defendants to derive or deduce from § 501(b) principles of equity
entitling them to reimbursement of attorney's fees from the
unwilling Union. Equitable principles which spring from sources
entirely unrelated to § 501(b), if such there be, would on this
analysis not be barred from consideration.
The effect of this construction of the phrase upon the
defendants' several asserted grounds for reimbursement is
2. "Preserved the Right to Seek"
The question of whether a litigant has preserved or abandoned a
claim or issue arises most frequently in appellate practice,
where the matter is governed by Fed. R.App.P.28, requiring,
inter alia, an appellant's brief to contain all his
contentions. See, e.g., Cruz v. Gomez, 202 F.3d 593 (2d Cir.
2000) ("When a litigant — including a pro se litigant — raises an
issue before the district court but does not raise it on appeal,
the issue is abandoned.") (202 F.3d at 596 fn. 3); LoSacco v.
City of Middletown, 71 F.3d 88, 91 (2d Cir. 1995) ("Although
LoSacco stridently opposed the motion, he did not raise this
issue in his appellate brief. Consequently, he has abandoned
In its present procedural posture, the case at bar presents the
issue whether defendants have abandoned their right to assert any
particular grounds for reimbursement of attorney's fees in the
District Court on remand.
The Union's first contention is that defendants have abandoned
the other two grounds asserted in their first fee application in
1994: the "bad faith" exception, and New York statutes pertaining
to corporate officers and directors,*fn3 by not raising them
again on the present application following remand. There is no
substance to this contention. Even if defendants had not
mentioned these grounds in their present briefs, they were
asserted in their 1994 briefs and this Court did not reach them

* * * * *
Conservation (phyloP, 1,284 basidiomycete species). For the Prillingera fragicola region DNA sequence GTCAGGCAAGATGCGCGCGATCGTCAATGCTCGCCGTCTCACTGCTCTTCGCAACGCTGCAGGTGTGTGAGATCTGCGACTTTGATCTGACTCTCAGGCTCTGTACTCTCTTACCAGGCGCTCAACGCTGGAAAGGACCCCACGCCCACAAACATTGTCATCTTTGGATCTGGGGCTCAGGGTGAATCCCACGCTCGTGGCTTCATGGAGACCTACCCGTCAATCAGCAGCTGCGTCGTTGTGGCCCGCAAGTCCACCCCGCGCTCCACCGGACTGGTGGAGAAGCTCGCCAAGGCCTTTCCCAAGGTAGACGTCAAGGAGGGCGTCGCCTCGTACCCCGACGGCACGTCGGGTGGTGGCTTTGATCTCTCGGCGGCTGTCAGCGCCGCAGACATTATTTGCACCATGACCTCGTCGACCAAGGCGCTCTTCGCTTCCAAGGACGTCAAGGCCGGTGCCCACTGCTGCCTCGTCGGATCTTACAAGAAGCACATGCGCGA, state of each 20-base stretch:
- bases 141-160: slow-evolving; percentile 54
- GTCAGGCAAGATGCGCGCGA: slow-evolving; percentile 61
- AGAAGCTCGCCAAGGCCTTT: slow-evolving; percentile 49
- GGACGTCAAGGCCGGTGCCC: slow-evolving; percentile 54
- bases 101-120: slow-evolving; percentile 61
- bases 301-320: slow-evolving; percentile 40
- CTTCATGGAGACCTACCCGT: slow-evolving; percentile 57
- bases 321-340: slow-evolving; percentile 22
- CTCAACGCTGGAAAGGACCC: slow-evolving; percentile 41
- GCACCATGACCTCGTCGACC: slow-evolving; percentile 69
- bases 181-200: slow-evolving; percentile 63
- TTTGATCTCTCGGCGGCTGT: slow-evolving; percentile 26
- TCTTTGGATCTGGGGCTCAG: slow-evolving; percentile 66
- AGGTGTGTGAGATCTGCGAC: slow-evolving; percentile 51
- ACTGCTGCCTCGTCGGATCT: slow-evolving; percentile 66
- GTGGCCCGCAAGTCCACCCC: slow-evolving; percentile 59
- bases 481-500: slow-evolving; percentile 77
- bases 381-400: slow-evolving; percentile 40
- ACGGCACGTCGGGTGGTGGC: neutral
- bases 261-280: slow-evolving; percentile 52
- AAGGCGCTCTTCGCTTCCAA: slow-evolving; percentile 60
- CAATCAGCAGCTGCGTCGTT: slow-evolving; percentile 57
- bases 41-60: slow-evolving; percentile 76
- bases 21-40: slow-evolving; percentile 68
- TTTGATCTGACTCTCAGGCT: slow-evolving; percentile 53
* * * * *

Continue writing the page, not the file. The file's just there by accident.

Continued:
for decision; simple fairness requires that they be regarded as
preserved for initial consideration by the District Court. But
the fact is that defendants' present briefs rely on New York law
(Main Brief at 31-32 and Reply Brief at 12-14) and reassert the
"bad faith" exception to the American Rule (Main Brief at 45 and
Reply Brief at 14-15).*fn4
There remains for consideration whether the three grounds
defendants first asserted in the Court of Appeals are "preserved"
for decision by the District Court on remand. To reiterate, those
grounds are "common benefit," the Union's purported written
promise to reimburse, and "union democracy."
The Union states correctly that defendants asserted none of
these grounds in this Court in their initial fee application. The
question is whether they should for that reason be regarded as
precluded or abandoned on remand.*fn5
In the absence of a rule of procedure squarely addressing the
question (and none is cited), I think that in these circumstances
the District Court has some discretion in deciding whether or not
to entertain a claim. It is a discretion akin to that enjoyed by
the Court of Appeals, whose power to regard a claim as abandoned
has been previously noted. In In re McLean Industries, Inc.,
30 F.3d 385, 387 (2d Cir. 1994), cert. denied, 513 U.S. 1126, 115
S.Ct. 934, 130 L.Ed.2d 880 (1995), the Second Circuit said:
In this Circuit, we reserve considerable discretion
to review purely legal questions not formally raised
in the district court. Moreover, we have made plain
that arguments made on appeal need not be identical
to those made below if they involve only questions of
law and additional findings of fact are not required.
(citations and internal quotation marks omitted).
Applying those criteria to the case at bar, I regard the
"common benefit" and "union democracy" grounds for reimbursement,
briefed in the Court of Appeals but not previously asserted in
this Court, as sufficiently preserved for my consideration on
remand. They present only questions of law, and require no
further findings of fact.